Scientists at the University of Alabama at Birmingham have identified a molecular pathway that seems to contribute to the ability of malignant glioma cells in a brain tumor to spread and invade previously healthy brain tissue. Researchers said the findings, published Sept. 19, 2013, in the journal PLOS ONE, provide new drug-discovery targets to rein in the ability of these cells to move.
Gliomas account for about a third of brain tumors, and survival rates are poor; only about half of the 10,000 Americans diagnosed with malignant glioma survive the first year, and only about one quarter survive for two years.
“Malignant gliomas are notorious, not only because of their resistance to conventional chemotherapy and radiation therapy, but also for their ability to invade the surrounding brain, thus causing neurological impairment and death,” said Hassan Fathallah-Shaykh, M.D., Ph.D., associate professor in the UAB Department of Neurology. “Brain invasion, a hallmark of gliomas, also helps glioma cells evade therapeutic strategies.”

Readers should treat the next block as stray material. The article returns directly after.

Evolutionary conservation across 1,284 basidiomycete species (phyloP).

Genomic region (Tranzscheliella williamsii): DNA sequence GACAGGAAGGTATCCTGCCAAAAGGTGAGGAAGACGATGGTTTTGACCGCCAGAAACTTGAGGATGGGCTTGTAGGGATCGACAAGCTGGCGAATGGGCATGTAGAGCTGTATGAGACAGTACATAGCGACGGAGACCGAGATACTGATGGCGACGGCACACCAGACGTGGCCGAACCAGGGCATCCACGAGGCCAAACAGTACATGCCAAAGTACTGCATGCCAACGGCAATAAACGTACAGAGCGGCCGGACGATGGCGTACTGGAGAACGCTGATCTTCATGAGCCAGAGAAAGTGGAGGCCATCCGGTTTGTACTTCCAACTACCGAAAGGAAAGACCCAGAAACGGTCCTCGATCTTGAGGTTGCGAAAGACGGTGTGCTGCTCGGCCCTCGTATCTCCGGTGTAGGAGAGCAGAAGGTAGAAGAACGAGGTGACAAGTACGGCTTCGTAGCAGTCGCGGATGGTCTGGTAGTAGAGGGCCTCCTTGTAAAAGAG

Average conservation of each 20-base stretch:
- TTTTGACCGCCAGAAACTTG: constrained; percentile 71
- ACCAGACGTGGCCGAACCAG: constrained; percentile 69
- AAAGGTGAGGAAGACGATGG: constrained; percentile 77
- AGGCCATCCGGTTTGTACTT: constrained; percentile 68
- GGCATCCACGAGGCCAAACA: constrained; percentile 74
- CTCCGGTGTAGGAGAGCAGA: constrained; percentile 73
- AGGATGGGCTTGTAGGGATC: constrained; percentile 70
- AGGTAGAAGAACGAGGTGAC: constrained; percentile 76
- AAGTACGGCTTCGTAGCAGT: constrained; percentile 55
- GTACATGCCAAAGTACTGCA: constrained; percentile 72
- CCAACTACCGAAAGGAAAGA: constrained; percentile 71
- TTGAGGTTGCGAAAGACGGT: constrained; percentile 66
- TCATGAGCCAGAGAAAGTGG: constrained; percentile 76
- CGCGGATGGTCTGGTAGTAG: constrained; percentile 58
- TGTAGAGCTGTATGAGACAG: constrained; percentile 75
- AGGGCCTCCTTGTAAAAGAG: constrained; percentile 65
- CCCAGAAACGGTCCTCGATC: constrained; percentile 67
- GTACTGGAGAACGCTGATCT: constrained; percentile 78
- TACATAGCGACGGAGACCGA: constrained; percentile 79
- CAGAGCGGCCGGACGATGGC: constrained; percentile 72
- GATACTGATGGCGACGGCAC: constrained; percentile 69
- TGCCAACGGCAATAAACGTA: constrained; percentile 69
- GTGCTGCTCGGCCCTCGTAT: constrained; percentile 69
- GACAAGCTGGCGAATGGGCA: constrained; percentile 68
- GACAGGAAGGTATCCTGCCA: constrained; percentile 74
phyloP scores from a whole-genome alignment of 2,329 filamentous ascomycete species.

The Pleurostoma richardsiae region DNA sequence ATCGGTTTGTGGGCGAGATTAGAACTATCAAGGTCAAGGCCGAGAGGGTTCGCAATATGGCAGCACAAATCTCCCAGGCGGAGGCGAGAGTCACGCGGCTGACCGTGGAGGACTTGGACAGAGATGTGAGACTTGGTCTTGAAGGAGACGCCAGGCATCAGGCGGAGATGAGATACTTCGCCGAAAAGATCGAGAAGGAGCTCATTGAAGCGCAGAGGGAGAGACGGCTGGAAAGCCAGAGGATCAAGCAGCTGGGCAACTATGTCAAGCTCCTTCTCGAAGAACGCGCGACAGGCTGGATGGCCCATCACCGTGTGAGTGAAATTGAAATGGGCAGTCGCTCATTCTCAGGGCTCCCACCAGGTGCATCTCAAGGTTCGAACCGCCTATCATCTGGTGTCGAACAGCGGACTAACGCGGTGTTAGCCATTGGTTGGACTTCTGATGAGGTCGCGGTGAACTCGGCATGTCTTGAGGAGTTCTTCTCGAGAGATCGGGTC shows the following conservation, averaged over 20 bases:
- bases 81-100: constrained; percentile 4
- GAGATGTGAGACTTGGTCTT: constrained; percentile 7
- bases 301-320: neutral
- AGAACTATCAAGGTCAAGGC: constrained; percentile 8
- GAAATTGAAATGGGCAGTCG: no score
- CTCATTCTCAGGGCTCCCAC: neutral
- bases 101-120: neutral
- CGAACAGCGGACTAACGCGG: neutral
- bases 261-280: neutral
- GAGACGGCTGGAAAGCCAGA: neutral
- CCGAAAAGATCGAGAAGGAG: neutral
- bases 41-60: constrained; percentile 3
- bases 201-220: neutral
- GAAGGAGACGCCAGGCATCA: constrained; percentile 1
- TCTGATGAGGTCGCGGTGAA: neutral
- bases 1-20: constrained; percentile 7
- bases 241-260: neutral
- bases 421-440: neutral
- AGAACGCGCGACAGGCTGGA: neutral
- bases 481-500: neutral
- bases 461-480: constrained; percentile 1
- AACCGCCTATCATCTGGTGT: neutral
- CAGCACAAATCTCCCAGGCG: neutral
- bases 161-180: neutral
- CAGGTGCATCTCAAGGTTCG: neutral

Fathallah-Shaykh said there is a great deal of interest among scientists in the idea that a low-oxygen environment induces glioma cells to react with aggressive movement, migration and brain invasion. A relatively new cancer strategy to shrink tumors is to cut off the tumor’s blood supply – and thus its oxygen source – through the use of anti-angiogenesis drugs. Angiogenesis is the process of making new blood vessels.